GDPR: SMEs should seize the opportunities, but authorities must prevent market distortions

  • GDPR becomes mandatory on 25 May 2018 across Europe 
  • In the long term, according to DIGITAL SME, the advantages will outweigh the hindrances
  • Compliance costs are disproportionate for small businesses compared to larger companies 
  • Negative news campaigns about fines are disproportionate

Tomorrow, 25 May 2018, the transition period for the implementation of the EU General Data Protection Regulation (GDPR) will end. All companies are bound to comply with the requirements of the regulation. Despite the high cost of compliance for SMEs, the European DIGITAL SME Alliance highlights the long-term benefits of the Regulation: achieving enhanced privacy, creating a clear legal framework for data driven economy and, above all, setting EU harmonised standards of privacy that will become the worldwide reference.

In the long run, the advantages for European companies will outweigh the hindrances. Uniform regulations are replacing a patchwork of data protection laws throughout the EU. It is important to avoid unilateral interpretations that can seriously impair the competitiveness of European digital companies and, ultimately, Europe’s prosperity in the global economy. We have to stress that the GDPR allows companies to pursue data driven business models exploiting innovative technologies, such as BigData and AI, using anonymized data“, says Dr. Oliver Grün, President of BITMi and of the European DIGITAL SME Alliance.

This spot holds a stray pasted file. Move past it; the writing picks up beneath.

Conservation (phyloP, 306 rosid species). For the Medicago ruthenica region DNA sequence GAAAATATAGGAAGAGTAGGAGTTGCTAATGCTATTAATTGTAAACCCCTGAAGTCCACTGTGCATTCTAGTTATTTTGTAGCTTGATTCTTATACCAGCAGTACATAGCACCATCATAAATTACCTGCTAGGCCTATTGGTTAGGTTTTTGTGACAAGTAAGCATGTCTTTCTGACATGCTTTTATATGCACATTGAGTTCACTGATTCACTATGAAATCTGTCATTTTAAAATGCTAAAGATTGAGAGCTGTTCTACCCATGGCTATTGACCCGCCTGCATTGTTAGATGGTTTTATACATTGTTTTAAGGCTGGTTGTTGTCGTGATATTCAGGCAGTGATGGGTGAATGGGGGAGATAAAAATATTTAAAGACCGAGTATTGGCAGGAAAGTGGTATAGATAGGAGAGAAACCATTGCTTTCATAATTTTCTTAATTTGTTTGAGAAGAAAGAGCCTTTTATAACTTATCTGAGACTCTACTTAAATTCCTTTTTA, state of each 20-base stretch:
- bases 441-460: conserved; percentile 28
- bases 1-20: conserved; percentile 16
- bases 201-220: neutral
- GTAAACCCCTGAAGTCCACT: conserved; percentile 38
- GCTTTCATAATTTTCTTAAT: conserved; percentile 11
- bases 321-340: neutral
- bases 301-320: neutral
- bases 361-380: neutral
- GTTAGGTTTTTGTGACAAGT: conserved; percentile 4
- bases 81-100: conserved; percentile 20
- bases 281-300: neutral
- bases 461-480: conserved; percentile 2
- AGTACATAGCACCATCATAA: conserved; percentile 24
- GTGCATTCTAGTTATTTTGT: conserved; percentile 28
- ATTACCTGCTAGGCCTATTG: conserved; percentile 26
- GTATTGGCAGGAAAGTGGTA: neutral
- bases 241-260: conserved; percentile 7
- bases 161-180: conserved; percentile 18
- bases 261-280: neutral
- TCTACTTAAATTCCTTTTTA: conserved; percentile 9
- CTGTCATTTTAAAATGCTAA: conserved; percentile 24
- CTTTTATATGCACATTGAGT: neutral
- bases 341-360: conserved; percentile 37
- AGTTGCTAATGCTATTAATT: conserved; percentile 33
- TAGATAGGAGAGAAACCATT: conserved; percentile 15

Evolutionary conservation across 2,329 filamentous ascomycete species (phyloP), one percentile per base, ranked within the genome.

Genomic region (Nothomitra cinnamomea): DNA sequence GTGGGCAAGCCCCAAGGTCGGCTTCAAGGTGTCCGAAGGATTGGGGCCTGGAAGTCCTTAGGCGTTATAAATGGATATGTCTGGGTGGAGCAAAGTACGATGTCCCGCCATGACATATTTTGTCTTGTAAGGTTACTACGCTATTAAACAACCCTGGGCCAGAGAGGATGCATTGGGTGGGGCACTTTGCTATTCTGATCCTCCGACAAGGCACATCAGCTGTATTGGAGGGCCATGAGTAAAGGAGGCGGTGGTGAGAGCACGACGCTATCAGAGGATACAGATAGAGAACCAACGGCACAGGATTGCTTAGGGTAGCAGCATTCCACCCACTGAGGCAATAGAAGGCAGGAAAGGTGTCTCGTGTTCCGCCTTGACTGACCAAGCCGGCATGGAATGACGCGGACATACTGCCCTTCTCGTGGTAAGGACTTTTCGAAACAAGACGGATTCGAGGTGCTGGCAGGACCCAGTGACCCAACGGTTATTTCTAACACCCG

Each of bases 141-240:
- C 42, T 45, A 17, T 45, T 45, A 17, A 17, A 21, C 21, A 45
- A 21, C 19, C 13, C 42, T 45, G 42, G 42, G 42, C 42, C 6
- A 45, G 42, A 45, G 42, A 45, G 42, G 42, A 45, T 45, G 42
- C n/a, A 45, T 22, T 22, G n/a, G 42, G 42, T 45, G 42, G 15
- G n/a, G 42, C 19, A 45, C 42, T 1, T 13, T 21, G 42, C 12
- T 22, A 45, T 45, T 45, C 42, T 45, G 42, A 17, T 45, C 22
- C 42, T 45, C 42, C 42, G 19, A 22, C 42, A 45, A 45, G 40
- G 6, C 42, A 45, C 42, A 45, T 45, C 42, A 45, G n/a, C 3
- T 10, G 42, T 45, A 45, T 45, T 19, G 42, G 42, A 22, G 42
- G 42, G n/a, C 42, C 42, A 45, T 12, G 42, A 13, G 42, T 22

However, the European DIGITAL SME Alliance is concerned about the considerable one-off expenses for the implementation of the GDPR processes in small and medium-sized businesses. The need for individualised risk based implementation, coupled with heavy reporting obligations, result in huge burdens that are hardly manageable for small and medium-sized businesses: “The costs for SMEs to implement the GDPR are considerably high and potentially market-distorting. Measured by customer data record or by turnover, an SME is pay thousand times more than global tech companies.” complains Grün.

This situation is worsened by negative news campaigns that fuel fears of huge fines for alleged GDPR infringements. “For example, many business people are even afraid of using data they received from another person who gave them her business card. This is clearly exaggerated if one considers that the privacy regulation permits the lawful processing of personal data when the person can reasonably foresee that data processing will take place” continued Grün.

The European DIGITAL SME Alliance calls to politicians, data protection officers, supervisory authorities and courts to keep a moderate standard in the interpretation of the GDPR and to interpret the law in the interests of both sides.

In view of making the implementation of GDPR more accessible for SMEs, the European DIGITAL SME Alliance has developed its own GDPR trainings for SMEs. Such trainings are designed to suit the needs of digital SMEs. More information can be found here.